Rhys Thomas

5 July 2021

This is a well written paper and tackles a complex set of epileptic conditions. Although it is not possible to cover all topics fully, I was left wanting a fuller discussion of reflex epilepsies. Discussion only reading epilepsy without mentioning the well studied photosensitive epilepsies as well as musicogenic seizures and seizures induced by thinking dos not do justice to the syndromes that involve complex neuronal network processing to set of seizures. More study of these rare but fascinating syndromes may well lead to a better understanding of the mechanics of the genesis of seizures.

One minor point in the introduction is that it should be mentioned that incidence of epilepsy in elderly is higher than in children. Wilkins AJ et al Ann Neurol 1982;11:608

Ilo Leppik

4 July 2021

No specific comments, but it will be good if an initial table is provided in the beginning of the whole document to indicate which syndromes are included in the different categories.

Kavita Srivastava

3 July 2021

Congratulations to the authors for this comprehensive converge of most of the dimension related onset at variable age.

Just a small comment about epilepsia partialis continua, it wasn't given importance in the draft, if the authors add some data about epilepsia partialis continua onset and incidence would be beneficial for clinicians.

Muhammad Liaquat Raza

12 June 2021

This is a complex paper, including a lot of valuable information on different clinical pictures. However, in the section of epilepsy syndromes of different etiologies, including some syndromes in which the only clear common basis is the electroclinical correlation (meaning ictal semiology related to location) with significant variations on natural history, prognosis and response to treatment (mostly related to very different possible etiologies) seems a bit confusing. On that line, every single putative epileptogenic zone/network could be presented as a syndrome...?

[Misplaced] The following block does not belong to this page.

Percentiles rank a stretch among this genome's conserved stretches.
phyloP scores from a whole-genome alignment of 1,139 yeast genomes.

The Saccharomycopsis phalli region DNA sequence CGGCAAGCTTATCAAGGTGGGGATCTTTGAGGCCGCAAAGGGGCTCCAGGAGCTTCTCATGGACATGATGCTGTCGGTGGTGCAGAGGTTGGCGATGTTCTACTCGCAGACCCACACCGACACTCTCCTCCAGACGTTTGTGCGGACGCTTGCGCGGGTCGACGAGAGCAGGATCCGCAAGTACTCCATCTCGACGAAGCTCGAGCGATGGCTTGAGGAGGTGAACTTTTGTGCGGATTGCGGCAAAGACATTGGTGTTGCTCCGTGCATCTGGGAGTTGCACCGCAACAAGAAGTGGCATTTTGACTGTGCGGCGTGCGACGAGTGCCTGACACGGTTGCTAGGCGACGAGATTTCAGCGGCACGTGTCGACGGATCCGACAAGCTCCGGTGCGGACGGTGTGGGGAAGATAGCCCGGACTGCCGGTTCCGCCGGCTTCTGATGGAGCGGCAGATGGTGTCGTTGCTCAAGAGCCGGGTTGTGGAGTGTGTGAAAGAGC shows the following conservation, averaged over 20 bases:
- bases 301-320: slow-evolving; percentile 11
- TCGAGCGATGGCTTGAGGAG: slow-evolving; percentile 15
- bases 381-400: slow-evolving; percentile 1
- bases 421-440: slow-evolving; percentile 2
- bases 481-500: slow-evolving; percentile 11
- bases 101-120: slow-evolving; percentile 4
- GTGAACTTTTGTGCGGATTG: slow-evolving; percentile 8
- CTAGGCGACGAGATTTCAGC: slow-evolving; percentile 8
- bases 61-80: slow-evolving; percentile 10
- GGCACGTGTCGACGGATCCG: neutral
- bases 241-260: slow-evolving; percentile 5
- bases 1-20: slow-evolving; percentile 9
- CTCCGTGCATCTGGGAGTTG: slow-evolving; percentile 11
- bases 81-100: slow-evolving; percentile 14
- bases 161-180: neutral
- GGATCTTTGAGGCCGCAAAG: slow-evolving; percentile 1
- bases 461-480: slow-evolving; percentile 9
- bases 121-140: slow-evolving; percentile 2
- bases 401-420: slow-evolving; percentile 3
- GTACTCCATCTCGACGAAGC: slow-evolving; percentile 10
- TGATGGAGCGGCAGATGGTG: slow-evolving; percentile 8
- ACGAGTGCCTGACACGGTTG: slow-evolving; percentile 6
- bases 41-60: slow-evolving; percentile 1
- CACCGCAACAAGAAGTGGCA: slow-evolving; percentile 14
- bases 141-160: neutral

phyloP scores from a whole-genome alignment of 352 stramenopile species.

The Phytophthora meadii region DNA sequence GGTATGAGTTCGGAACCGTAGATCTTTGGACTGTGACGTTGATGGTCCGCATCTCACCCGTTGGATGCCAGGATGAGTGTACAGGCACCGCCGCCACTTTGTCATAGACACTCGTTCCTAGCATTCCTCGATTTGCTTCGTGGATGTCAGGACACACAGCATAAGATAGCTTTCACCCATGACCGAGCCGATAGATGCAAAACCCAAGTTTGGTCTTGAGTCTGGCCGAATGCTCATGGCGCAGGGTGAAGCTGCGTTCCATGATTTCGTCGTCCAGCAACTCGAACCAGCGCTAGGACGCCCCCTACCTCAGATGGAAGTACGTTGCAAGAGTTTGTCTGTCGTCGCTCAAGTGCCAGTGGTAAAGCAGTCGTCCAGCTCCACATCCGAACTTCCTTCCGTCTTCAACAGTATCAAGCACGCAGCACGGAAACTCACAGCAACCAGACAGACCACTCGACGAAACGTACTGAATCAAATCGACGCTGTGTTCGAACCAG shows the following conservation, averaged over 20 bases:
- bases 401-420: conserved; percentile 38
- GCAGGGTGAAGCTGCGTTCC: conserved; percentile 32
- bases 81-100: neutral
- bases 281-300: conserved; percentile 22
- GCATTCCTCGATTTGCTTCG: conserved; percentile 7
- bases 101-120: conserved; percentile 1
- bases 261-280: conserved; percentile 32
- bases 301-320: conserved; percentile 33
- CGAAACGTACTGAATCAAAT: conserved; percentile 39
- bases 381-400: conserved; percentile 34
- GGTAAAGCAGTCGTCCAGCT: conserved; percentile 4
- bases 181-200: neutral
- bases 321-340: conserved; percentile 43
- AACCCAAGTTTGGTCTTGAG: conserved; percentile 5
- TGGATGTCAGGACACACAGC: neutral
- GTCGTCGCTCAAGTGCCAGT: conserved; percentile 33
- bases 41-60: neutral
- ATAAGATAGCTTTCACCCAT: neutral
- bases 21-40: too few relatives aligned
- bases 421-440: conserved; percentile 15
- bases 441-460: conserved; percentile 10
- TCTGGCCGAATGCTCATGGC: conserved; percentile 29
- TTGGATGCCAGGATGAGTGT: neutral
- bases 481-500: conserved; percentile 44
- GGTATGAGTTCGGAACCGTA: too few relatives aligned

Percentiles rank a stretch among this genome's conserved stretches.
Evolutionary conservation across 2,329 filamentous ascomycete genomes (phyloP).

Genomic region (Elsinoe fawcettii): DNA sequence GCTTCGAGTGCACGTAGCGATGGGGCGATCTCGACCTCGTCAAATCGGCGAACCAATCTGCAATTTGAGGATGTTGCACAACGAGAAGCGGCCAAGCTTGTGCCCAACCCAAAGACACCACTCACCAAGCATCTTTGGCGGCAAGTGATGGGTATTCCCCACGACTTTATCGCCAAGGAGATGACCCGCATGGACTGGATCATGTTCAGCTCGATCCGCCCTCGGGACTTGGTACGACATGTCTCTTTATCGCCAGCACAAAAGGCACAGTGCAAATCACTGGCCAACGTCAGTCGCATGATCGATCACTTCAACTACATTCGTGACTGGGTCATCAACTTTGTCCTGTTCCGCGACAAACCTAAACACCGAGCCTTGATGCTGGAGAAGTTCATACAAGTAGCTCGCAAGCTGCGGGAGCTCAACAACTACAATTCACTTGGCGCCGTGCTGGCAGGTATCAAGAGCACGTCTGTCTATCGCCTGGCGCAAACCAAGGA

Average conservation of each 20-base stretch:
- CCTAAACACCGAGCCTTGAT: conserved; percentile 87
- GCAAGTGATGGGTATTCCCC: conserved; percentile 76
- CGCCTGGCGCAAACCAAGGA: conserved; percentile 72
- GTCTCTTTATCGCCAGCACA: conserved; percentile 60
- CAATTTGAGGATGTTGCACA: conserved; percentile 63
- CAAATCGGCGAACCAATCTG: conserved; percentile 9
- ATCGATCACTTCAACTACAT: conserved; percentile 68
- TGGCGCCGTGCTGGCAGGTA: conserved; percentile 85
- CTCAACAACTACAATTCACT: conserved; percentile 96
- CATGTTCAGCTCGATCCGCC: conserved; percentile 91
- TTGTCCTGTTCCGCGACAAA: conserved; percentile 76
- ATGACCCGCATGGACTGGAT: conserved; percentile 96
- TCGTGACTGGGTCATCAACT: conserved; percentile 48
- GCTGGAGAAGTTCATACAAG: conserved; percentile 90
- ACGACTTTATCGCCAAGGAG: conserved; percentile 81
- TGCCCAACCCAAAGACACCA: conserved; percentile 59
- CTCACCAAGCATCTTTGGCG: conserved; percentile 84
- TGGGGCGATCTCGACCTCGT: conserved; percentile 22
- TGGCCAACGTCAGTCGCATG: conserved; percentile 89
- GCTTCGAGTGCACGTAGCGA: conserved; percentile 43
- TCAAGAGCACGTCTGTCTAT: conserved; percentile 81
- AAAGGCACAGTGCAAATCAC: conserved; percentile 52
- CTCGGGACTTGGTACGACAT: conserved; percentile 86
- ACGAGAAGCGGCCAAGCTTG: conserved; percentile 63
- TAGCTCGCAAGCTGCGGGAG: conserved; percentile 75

Patricia Braga

12 June 2021


Nensi Manusheva

12 June 2021

Comprehensive and well thought out.

Arun Swaminathan MD

9 June 2021

We have a few concerns regarding the chapter on “The progressive myoclonus epilepsies”.

The sentence: “The severity of the condition depending on the etiology.” is not fully correct since it is known that a marked phenotype variability may occur even in siblings carrying the same gene mutations (as in subjects with Unverricht-Lundborg disease). We suggest changing this sentence with “Phenotype severity usually depends from etiology but individual genetic background as well as unknown environmental factors may make a contribution.”

In the sub-chapter on “Unverricht-Lundborg disease”, authors state that “The EEG background may be normal at onset, but progressive slowing of the background appears over time”. We do not fully agree, since in some patients, background activity can keep stable during the course of the disease and may even appear more organized many years after disease onset (Ferlazzo et al. Epilepsy Res 2007; 73:219-27). The last sentence: “This condition is differentiated from other PME’s by notable dysarthria, dysphagia and tremor” is incorrect since it does not match literature data. Subjects with Unverricht-Lundborg disease are known to have a milder phenotype as compared to other PMEs. We suggest deleting this sentence.